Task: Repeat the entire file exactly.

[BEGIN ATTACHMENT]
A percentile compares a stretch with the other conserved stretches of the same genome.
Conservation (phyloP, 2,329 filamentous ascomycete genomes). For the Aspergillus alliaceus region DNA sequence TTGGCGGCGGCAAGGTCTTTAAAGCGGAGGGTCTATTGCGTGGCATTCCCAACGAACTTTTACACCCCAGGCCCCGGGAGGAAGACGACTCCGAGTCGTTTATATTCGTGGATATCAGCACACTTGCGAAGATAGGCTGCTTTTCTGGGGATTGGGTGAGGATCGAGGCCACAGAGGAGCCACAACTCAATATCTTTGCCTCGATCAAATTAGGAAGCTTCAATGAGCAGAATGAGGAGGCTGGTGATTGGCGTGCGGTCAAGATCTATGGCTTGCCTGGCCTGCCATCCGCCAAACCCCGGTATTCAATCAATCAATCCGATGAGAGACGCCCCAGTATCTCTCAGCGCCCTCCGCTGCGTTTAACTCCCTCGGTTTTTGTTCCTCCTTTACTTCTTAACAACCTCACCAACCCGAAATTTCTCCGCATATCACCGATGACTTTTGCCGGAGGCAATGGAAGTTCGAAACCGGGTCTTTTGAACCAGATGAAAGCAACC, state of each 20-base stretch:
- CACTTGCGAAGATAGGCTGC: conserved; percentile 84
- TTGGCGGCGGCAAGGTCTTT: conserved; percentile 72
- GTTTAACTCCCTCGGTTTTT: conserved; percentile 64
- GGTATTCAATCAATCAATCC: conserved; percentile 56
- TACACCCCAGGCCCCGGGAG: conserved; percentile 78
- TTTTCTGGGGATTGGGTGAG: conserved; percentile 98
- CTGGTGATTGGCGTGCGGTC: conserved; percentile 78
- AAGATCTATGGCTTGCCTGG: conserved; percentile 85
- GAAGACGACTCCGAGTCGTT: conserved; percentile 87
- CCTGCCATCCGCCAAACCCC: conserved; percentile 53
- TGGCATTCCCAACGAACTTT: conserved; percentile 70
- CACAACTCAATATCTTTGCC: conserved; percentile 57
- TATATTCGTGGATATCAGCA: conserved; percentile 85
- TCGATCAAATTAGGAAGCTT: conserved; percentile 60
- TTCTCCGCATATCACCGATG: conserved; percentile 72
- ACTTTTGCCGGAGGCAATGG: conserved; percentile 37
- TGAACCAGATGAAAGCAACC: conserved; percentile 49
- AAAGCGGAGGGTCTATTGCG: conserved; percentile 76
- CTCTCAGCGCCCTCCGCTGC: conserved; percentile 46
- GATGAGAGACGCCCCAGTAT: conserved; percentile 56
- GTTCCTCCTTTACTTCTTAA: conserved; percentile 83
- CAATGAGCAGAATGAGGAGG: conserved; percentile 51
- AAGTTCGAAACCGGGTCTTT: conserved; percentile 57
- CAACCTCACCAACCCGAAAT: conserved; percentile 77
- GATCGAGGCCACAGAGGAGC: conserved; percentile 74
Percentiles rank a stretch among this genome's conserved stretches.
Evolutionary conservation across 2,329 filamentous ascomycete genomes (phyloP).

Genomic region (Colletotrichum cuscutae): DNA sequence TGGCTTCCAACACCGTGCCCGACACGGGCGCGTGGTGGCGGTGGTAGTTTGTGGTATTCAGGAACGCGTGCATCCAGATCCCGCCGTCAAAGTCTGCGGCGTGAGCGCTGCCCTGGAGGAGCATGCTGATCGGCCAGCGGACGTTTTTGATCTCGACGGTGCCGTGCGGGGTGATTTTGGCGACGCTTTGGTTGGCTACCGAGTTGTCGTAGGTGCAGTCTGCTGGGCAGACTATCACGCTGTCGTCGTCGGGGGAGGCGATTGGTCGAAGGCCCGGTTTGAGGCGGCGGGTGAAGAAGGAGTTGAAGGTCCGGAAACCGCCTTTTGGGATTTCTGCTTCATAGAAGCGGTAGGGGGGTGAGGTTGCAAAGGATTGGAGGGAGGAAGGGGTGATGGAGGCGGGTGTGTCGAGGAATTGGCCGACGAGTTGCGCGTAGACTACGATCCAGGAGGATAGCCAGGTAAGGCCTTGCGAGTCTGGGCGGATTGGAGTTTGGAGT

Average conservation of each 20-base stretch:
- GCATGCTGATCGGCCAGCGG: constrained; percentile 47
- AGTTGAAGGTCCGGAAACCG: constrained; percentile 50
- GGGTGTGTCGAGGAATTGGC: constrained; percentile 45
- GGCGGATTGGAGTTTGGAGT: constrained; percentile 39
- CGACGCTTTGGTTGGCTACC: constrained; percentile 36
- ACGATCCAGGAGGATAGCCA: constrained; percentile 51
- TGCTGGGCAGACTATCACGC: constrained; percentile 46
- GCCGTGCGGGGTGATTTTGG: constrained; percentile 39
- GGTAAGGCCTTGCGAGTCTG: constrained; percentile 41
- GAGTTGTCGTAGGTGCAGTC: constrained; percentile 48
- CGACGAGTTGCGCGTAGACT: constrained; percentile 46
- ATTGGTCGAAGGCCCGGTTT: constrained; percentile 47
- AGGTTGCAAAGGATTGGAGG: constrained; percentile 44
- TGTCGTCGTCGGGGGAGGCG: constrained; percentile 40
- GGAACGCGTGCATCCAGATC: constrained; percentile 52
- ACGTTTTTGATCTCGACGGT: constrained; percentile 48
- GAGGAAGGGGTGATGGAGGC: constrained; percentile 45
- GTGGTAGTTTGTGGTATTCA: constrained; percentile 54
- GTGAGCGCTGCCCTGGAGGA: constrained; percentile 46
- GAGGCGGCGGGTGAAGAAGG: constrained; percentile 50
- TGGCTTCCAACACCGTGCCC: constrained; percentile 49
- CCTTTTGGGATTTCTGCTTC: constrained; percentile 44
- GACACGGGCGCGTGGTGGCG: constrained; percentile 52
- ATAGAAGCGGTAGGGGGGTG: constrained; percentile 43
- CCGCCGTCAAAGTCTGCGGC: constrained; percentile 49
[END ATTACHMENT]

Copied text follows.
A percentile compares a stretch with the other conserved stretches of the same genome.
Conservation (phyloP, 2,329 filamentous ascomycete genomes). For the Aspergillus alliaceus region DNA sequence TTGGCGGCGGCAAGGTCTTTAAAGCGGAGGGTCTATTGCGTGGCATTCCCAACGAACTTTTACACCCCAGGCCCCGGGAGGAAGACGACTCCGAGTCGTTTATATTCGTGGATATCAGCACACTTGCGAAGATAGGCTGCTTTTCTGGGGATTGGGTGAGGATCGAGGCCACAGAGGAGCCACAACTCAATATCTTTGCCTCGATCAAATTAGGAAGCTTCAATGAGCAGAATGAGGAGGCTGGTGATTGGCGTGCGGTCAAGATCTATGGCTTGCCTGGCCTGCCATCCGCCAAACCCCGGTATTCAATCAATCAATCCGATGAGAGACGCCCCAGTATCTCTCAGCGCCCTCCGCTGCGTTTAACTCCCTCGGTTTTTGTTCCTCCTTTACTTCTTAACAACCTCACCAACCCGAAATTTCTCCGCATATCACCGATGACTTTTGCCGGAGGCAATGGAAGTTCGAAACCGGGTCTTTTGAACCAGATGAAAGCAACC, state of each 20-base stretch:
- CACTTGCGAAGATAGGCTGC: conserved; percentile 84
- TTGGCGGCGGCAAGGTCTTT: conserved; percentile 72
- GTTTAACTCCCTCGGTTTTT: conserved; percentile 64
- GGTATTCAATCAATCAATCC: conserved; percentile 56
- TACACCCCAGGCCCCGGGAG: conserved; percentile 78
- TTTTCTGGGGATTGGGTGAG: conserved; percentile 98
- CTGGTGATTGGCGTGCGGTC: conserved; percentile 78
- AAGATCTATGGCTTGCCTGG: conserved; percentile 85
- GAAGACGACTCCGAGTCGTT: conserved; percentile 87
- CCTGCCATCCGCCAAACCCC: conserved; percentile 53
- TGGCATTCCCAACGAACTTT: conserved; percentile 70
- CACAACTCAATATCTTTGCC: conserved; percentile 57
- TATATTCGTGGATATCAGCA: conserved; percentile 85
- TCGATCAAATTAGGAAGCTT: conserved; percentile 60
- TTCTCCGCATATCACCGATG: conserved; percentile 72
- ACTTTTGCCGGAGGCAATGG: conserved; percentile 37
- TGAACCAGATGAAAGCAACC: conserved; percentile 49
- AAAGCGGAGGGTCTATTGCG: conserved; percentile 76
- CTCTCAGCGCCCTCCGCTGC: conserved; percentile 46
- GATGAGAGACGCCCCAGTAT: conserved; percentile 56
- GTTCCTCCTTTACTTCTTAA: conserved; percentile 83
- CAATGAGCAGAATGAGGAGG: conserved; percentile 51
- AAGTTCGAAACCGGGTCTTT: conserved; percentile 57
- CAACCTCACCAACCCGAAAT: conserved; percentile 77
- GATCGAGGCCACAGAGGAGC: conserved; percentile 74
Percentiles rank a stretch among this genome's conserved stretches.
Evolutionary conservation across 2,329 filamentous ascomycete genomes (phyloP).

Genomic region (Colletotrichum cuscutae): DNA sequence TGGCTTCCAACACCGTGCCCGACACGGGCGCGTGGTGGCGGTGGTAGTTTGTGGTATTCAGGAACGCGTGCATCCAGATCCCGCCGTCAAAGTCTGCGGCGTGAGCGCTGCCCTGGAGGAGCATGCTGATCGGCCAGCGGACGTTTTTGATCTCGACGGTGCCGTGCGGGGTGATTTTGGCGACGCTTTGGTTGGCTACCGAGTTGTCGTAGGTGCAGTCTGCTGGGCAGACTATCACGCTGTCGTCGTCGGGGGAGGCGATTGGTCGAAGGCCCGGTTTGAGGCGGCGGGTGAAGAAGGAGTTGAAGGTCCGGAAACCGCCTTTTGGGATTTCTGCTTCATAGAAGCGGTAGGGGGGTGAGGTTGCAAAGGATTGGAGGGAGGAAGGGGTGATGGAGGCGGGTGTGTCGAGGAATTGGCCGACGAGTTGCGCGTAGACTACGATCCAGGAGGATAGCCAGGTAAGGCCTTGCGAGTCTGGGCGGATTGGAGTTTGGAGT

Average conservation of each 20-base stretch:
- GCATGCTGATCGGCCAGCGG: constrained; percentile 47
- AGTTGAAGGTCCGGAAACCG: constrained; percentile 50
- GGGTGTGTCGAGGAATTGGC: constrained; percentile 45
- GGCGGATTGGAGTTTGGAGT: constrained; percentile 39
- CGACGCTTTGGTTGGCTACC: constrained; percentile 36
- ACGATCCAGGAGGATAGCCA: constrained; percentile 51
- TGCTGGGCAGACTATCACGC: constrained; percentile 46
- GCCGTGCGGGGTGATTTTGG: constrained; percentile 39
- GGTAAGGCCTTGCGAGTCTG: constrained; percentile 41
- GAGTTGTCGTAGGTGCAGTC: constrained; percentile 48
- CGACGAGTTGCGCGTAGACT: constrained; percentile 46
- ATTGGTCGAAGGCCCGGTTT: constrained; percentile 47
- AGGTTGCAAAGGATTGGAGG: constrained; percentile 44
- TGTCGTCGTCGGGGGAGGCG: constrained; percentile 40
- GGAACGCGTGCATCCAGATC: constrained; percentile 52
- ACGTTTTTGATCTCGACGGT: constrained; percentile 48
- GAGGAAGGGGTGATGGAGGC: constrained; percentile 45
- GTGGTAGTTTGTGGTATTCA: constrained; percentile 54
- GTGAGCGCTGCCCTGGAGGA: constrained; percentile 46
- GAGGCGGCGGGTGAAGAAGG: constrained; percentile 50
- TGGCTTCCAACACCGTGCCC: constrained; percentile 49
- CCTTTTGGGATTTCTGCTTC: constrained; percentile 44
- GACACGGGCGCGTGGTGGCG: constrained; percentile 52
- ATAGAAGCGGTAGGGGGGTG: constrained; percentile 43
- CCGCCGTCAAAGTCTGCGGC: constrained; percentile 49